This article was originally published on Edie.
“In the face of climate challenges, most financial service providers are still failing to assess the extent to which environmental degradation could pose financial risks to their firms, PwC has warned.
While banks have made progress to disclose environmental risks relevant to their businesses most are failing to assess the sustainability of their entire portfolios, a new joint report from the professional services giant, published on Thursday (17 January), has concluded.
Produced in collaboration with the Natural Capital Finance Alliance (NCFA), the United Nations Environment Programme (UNEP) and anti-deforestation NGO Global Canopy, the report warns that most finance firms are overlooking how events like droughts, floods and heatwaves can put their borrowers’ operations at risk.
In order to overcome these issues, big-name finance companies should adopt a natural capital approach, the report concludes. Such an approach integrates ecosystem-oriented management with economic decision-making and development by placing a financial value on natural resources.
“By focusing on risks to businesses resulting from environmental degradation, rather than on the businesses’ environmental impacts – which have traditionally been the focus of environmental risk assessment – natural capital risk analysis allows financial institutions to see the risks that they are exposed to in a new light,” the report states.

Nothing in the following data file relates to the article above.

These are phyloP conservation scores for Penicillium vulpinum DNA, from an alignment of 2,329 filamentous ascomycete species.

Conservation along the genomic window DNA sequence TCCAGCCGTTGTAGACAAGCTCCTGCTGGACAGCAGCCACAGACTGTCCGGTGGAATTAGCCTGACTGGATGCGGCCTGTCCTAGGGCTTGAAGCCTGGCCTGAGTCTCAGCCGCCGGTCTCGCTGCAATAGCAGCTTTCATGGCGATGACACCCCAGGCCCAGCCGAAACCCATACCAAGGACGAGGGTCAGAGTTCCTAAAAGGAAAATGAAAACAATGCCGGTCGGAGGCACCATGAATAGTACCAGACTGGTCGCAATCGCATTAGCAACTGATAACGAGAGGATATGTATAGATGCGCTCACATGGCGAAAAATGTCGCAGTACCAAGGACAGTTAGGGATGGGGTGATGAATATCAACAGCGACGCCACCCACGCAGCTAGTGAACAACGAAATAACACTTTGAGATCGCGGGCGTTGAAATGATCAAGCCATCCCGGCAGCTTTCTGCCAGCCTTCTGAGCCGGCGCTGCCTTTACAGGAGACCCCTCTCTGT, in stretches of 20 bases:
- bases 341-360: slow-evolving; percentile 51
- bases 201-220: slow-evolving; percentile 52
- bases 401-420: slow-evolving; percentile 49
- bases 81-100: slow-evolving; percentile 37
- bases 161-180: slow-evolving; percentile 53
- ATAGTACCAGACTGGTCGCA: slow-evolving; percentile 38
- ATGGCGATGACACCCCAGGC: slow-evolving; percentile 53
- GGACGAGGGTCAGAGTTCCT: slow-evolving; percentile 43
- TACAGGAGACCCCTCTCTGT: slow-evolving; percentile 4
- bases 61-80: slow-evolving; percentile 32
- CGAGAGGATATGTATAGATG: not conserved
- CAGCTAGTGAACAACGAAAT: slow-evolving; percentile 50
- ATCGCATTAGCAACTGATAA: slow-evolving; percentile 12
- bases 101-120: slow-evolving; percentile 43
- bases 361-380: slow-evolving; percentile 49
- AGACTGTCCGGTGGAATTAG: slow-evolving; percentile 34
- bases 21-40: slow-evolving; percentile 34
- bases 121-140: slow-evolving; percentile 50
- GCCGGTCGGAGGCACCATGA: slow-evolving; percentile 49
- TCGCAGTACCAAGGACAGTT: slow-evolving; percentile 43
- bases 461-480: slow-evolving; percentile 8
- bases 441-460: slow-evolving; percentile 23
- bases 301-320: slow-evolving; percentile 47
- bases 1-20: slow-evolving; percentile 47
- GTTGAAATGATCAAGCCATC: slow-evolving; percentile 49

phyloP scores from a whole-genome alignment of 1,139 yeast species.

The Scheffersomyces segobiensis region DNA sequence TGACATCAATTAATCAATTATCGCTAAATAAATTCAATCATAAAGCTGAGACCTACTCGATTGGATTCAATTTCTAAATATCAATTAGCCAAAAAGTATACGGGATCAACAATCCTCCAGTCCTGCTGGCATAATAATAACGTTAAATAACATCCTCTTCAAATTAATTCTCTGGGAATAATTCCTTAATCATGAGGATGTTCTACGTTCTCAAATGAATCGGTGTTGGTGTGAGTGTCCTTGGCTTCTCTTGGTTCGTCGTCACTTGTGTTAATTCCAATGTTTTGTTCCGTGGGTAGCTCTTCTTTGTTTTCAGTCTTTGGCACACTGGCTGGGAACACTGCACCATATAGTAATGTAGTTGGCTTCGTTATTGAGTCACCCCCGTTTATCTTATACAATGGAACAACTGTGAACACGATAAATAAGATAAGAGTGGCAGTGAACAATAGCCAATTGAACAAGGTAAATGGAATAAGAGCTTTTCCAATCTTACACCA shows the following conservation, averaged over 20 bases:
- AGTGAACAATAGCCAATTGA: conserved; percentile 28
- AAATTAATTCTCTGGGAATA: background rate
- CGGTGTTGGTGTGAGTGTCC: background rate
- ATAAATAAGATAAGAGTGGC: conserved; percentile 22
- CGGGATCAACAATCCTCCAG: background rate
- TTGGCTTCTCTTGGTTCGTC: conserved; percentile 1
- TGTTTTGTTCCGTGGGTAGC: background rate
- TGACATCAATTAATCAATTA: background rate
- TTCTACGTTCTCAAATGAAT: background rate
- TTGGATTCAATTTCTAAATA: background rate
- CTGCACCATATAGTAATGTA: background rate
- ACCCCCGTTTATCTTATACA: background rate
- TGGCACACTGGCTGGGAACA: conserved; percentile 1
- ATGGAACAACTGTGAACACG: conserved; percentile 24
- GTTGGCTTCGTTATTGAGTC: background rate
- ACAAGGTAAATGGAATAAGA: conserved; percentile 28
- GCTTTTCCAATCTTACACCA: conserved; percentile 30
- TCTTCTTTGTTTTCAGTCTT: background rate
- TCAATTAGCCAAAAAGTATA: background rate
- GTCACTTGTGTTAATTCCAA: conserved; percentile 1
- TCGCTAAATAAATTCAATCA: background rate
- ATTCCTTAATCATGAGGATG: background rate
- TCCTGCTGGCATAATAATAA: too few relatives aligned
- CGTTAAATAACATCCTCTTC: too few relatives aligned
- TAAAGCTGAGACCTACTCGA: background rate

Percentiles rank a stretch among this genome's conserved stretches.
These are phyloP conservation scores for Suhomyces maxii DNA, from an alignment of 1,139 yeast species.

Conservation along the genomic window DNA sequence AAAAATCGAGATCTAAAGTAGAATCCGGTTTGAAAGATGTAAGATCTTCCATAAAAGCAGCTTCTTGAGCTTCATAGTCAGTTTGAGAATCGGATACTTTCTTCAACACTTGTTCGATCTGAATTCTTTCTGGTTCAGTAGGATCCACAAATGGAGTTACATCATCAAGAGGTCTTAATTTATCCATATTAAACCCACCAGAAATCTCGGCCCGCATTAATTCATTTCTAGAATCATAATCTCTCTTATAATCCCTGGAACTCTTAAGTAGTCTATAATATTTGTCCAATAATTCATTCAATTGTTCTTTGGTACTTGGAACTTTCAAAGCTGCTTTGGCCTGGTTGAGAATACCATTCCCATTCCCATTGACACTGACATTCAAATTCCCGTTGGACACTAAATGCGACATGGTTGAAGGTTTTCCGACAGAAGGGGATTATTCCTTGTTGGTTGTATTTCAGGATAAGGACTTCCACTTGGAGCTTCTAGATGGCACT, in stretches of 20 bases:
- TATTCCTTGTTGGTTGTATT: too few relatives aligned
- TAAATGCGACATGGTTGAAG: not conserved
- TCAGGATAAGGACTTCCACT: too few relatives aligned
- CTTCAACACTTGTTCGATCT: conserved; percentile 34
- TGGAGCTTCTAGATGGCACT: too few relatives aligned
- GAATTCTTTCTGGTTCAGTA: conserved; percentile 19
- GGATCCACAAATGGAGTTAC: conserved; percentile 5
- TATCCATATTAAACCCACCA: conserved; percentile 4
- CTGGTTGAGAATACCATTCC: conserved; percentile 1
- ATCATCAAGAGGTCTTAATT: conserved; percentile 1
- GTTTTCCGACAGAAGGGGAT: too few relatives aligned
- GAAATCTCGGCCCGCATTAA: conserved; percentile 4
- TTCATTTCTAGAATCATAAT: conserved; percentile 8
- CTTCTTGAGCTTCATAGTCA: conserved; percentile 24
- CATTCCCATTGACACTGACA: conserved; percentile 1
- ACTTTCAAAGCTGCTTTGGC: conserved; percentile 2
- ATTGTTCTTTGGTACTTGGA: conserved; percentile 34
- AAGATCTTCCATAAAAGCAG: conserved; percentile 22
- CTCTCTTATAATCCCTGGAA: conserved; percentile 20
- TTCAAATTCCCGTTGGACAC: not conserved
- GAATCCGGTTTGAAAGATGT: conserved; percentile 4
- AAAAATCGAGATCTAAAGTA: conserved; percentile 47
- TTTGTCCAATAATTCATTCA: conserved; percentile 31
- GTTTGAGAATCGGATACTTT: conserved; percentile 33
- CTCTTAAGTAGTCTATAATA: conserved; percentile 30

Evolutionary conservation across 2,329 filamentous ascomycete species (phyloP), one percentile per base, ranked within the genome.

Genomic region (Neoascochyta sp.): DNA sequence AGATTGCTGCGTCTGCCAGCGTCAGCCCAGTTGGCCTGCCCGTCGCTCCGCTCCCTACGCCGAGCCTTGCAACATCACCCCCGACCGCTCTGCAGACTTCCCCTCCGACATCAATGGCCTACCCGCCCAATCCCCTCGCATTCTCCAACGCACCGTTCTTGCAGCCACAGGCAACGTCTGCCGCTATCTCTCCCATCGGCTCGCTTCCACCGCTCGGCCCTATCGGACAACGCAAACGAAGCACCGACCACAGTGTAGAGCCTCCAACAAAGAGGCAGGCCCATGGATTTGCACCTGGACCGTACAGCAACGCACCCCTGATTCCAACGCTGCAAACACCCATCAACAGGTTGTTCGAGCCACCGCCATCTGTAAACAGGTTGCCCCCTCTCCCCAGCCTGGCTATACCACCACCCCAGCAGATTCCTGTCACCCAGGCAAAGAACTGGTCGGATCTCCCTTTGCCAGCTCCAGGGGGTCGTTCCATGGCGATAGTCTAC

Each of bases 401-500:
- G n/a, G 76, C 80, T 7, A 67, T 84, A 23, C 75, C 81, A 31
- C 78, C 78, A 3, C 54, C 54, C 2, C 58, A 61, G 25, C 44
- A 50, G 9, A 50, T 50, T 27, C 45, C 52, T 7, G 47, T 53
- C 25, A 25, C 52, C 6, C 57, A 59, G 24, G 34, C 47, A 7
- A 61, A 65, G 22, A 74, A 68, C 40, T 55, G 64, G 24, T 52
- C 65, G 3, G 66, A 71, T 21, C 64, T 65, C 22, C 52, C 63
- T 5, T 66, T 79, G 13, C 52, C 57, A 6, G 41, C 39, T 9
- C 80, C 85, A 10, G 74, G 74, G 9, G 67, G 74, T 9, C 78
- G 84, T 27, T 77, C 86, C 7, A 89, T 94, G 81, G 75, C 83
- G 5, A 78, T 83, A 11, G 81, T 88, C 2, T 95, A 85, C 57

In a bid to help financial firms adopt this natural capital approach to risk, PwC has included a step-by-step guide in the report. The tool, which comprises a four-step approach to placing a value on nature, is being trialled by Colombia, South Africa and Peru ahead of the World Economic Forum event next week.
Specifically, it recommends that banks, investors and pension schemes achieve internal buy-in for a natural capital approach before mapping existing environmental risks within their portfolios. It goes on to urge such firms to identify which kinds of environmental disruption are most material to their operations.
“Given the increasing erosion of natural capital and the increasing risks that businesses and their financiers face, this report is a timely addition to the tools available to risk managers,” PwC UK’s sustainability and climate change partner Jon Williams said…”
Read on at: Edie.